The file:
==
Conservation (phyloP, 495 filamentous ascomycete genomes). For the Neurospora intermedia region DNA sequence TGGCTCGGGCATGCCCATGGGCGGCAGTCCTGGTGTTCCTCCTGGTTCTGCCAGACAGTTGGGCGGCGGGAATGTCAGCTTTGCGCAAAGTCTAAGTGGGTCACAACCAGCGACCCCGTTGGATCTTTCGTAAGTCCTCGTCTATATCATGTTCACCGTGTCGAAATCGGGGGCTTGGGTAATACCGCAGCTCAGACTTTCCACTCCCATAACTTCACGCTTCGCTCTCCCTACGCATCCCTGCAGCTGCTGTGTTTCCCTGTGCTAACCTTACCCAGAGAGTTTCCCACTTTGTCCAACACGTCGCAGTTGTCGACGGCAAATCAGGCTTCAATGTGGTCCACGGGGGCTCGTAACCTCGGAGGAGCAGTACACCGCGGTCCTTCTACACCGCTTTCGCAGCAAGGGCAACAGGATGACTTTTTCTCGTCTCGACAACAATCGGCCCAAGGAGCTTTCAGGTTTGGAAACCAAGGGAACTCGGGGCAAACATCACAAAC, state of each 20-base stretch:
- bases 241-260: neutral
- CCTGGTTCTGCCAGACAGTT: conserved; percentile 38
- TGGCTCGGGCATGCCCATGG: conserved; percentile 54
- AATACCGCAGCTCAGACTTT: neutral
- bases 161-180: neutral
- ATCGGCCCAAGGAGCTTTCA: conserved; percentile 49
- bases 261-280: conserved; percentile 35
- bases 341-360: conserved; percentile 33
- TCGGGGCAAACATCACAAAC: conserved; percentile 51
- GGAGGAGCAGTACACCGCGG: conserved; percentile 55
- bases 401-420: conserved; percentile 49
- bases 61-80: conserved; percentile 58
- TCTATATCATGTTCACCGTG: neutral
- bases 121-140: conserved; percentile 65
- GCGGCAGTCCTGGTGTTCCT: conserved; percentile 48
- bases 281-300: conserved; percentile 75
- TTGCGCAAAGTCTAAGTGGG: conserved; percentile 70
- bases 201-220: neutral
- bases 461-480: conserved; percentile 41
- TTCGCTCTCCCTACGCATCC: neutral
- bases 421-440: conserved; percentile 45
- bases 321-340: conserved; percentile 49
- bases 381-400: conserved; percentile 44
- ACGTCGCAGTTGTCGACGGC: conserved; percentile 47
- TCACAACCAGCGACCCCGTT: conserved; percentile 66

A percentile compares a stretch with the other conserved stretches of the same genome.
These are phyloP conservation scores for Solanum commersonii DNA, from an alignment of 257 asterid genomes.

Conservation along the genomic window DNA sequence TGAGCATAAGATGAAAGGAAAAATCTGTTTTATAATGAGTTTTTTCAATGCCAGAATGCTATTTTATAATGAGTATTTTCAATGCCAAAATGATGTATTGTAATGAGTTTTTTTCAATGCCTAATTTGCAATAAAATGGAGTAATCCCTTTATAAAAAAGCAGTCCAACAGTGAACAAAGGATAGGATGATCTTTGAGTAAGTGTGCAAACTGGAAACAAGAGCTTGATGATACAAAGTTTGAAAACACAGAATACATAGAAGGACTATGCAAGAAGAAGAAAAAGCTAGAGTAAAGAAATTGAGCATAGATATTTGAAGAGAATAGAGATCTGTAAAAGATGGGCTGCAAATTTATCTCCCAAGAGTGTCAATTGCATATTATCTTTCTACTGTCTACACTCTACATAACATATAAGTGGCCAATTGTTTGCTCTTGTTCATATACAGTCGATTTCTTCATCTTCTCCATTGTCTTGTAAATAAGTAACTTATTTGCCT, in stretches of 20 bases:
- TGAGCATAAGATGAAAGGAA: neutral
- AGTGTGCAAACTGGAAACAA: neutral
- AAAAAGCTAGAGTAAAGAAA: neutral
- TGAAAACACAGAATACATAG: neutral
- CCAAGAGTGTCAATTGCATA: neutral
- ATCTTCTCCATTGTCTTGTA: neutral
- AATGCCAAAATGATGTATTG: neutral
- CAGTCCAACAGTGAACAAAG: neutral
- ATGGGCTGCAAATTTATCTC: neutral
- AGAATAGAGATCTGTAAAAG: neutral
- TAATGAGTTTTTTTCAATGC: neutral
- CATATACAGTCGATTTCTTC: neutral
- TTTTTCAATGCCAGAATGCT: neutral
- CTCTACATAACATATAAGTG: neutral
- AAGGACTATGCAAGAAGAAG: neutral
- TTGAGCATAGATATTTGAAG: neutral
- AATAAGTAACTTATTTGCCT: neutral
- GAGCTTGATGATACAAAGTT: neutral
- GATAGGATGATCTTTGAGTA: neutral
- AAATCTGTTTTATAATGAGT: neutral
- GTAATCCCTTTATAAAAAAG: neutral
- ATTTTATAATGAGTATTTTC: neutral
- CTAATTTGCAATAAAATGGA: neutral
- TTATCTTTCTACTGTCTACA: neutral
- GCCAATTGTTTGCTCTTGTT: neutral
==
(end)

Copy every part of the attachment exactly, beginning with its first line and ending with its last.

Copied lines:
Conservation (phyloP, 495 filamentous ascomycete genomes). For the Neurospora intermedia region DNA sequence TGGCTCGGGCATGCCCATGGGCGGCAGTCCTGGTGTTCCTCCTGGTTCTGCCAGACAGTTGGGCGGCGGGAATGTCAGCTTTGCGCAAAGTCTAAGTGGGTCACAACCAGCGACCCCGTTGGATCTTTCGTAAGTCCTCGTCTATATCATGTTCACCGTGTCGAAATCGGGGGCTTGGGTAATACCGCAGCTCAGACTTTCCACTCCCATAACTTCACGCTTCGCTCTCCCTACGCATCCCTGCAGCTGCTGTGTTTCCCTGTGCTAACCTTACCCAGAGAGTTTCCCACTTTGTCCAACACGTCGCAGTTGTCGACGGCAAATCAGGCTTCAATGTGGTCCACGGGGGCTCGTAACCTCGGAGGAGCAGTACACCGCGGTCCTTCTACACCGCTTTCGCAGCAAGGGCAACAGGATGACTTTTTCTCGTCTCGACAACAATCGGCCCAAGGAGCTTTCAGGTTTGGAAACCAAGGGAACTCGGGGCAAACATCACAAAC, state of each 20-base stretch:
- bases 241-260: neutral
- CCTGGTTCTGCCAGACAGTT: conserved; percentile 38
- TGGCTCGGGCATGCCCATGG: conserved; percentile 54
- AATACCGCAGCTCAGACTTT: neutral
- bases 161-180: neutral
- ATCGGCCCAAGGAGCTTTCA: conserved; percentile 49
- bases 261-280: conserved; percentile 35
- bases 341-360: conserved; percentile 33
- TCGGGGCAAACATCACAAAC: conserved; percentile 51
- GGAGGAGCAGTACACCGCGG: conserved; percentile 55
- bases 401-420: conserved; percentile 49
- bases 61-80: conserved; percentile 58
- TCTATATCATGTTCACCGTG: neutral
- bases 121-140: conserved; percentile 65
- GCGGCAGTCCTGGTGTTCCT: conserved; percentile 48
- bases 281-300: conserved; percentile 75
- TTGCGCAAAGTCTAAGTGGG: conserved; percentile 70
- bases 201-220: neutral
- bases 461-480: conserved; percentile 41
- TTCGCTCTCCCTACGCATCC: neutral
- bases 421-440: conserved; percentile 45
- bases 321-340: conserved; percentile 49
- bases 381-400: conserved; percentile 44
- ACGTCGCAGTTGTCGACGGC: conserved; percentile 47
- TCACAACCAGCGACCCCGTT: conserved; percentile 66

A percentile compares a stretch with the other conserved stretches of the same genome.
These are phyloP conservation scores for Solanum commersonii DNA, from an alignment of 257 asterid genomes.

Conservation along the genomic window DNA sequence TGAGCATAAGATGAAAGGAAAAATCTGTTTTATAATGAGTTTTTTCAATGCCAGAATGCTATTTTATAATGAGTATTTTCAATGCCAAAATGATGTATTGTAATGAGTTTTTTTCAATGCCTAATTTGCAATAAAATGGAGTAATCCCTTTATAAAAAAGCAGTCCAACAGTGAACAAAGGATAGGATGATCTTTGAGTAAGTGTGCAAACTGGAAACAAGAGCTTGATGATACAAAGTTTGAAAACACAGAATACATAGAAGGACTATGCAAGAAGAAGAAAAAGCTAGAGTAAAGAAATTGAGCATAGATATTTGAAGAGAATAGAGATCTGTAAAAGATGGGCTGCAAATTTATCTCCCAAGAGTGTCAATTGCATATTATCTTTCTACTGTCTACACTCTACATAACATATAAGTGGCCAATTGTTTGCTCTTGTTCATATACAGTCGATTTCTTCATCTTCTCCATTGTCTTGTAAATAAGTAACTTATTTGCCT, in stretches of 20 bases:
- TGAGCATAAGATGAAAGGAA: neutral
- AGTGTGCAAACTGGAAACAA: neutral
- AAAAAGCTAGAGTAAAGAAA: neutral
- TGAAAACACAGAATACATAG: neutral
- CCAAGAGTGTCAATTGCATA: neutral
- ATCTTCTCCATTGTCTTGTA: neutral
- AATGCCAAAATGATGTATTG: neutral
- CAGTCCAACAGTGAACAAAG: neutral
- ATGGGCTGCAAATTTATCTC: neutral
- AGAATAGAGATCTGTAAAAG: neutral
- TAATGAGTTTTTTTCAATGC: neutral
- CATATACAGTCGATTTCTTC: neutral
- TTTTTCAATGCCAGAATGCT: neutral
- CTCTACATAACATATAAGTG: neutral
- AAGGACTATGCAAGAAGAAG: neutral
- TTGAGCATAGATATTTGAAG: neutral
- AATAAGTAACTTATTTGCCT: neutral
- GAGCTTGATGATACAAAGTT: neutral
- GATAGGATGATCTTTGAGTA: neutral
- AAATCTGTTTTATAATGAGT: neutral
- GTAATCCCTTTATAAAAAAG: neutral
- ATTTTATAATGAGTATTTTC: neutral
- CTAATTTGCAATAAAATGGA: neutral
- TTATCTTTCTACTGTCTACA: neutral
- GCCAATTGTTTGCTCTTGTT: neutral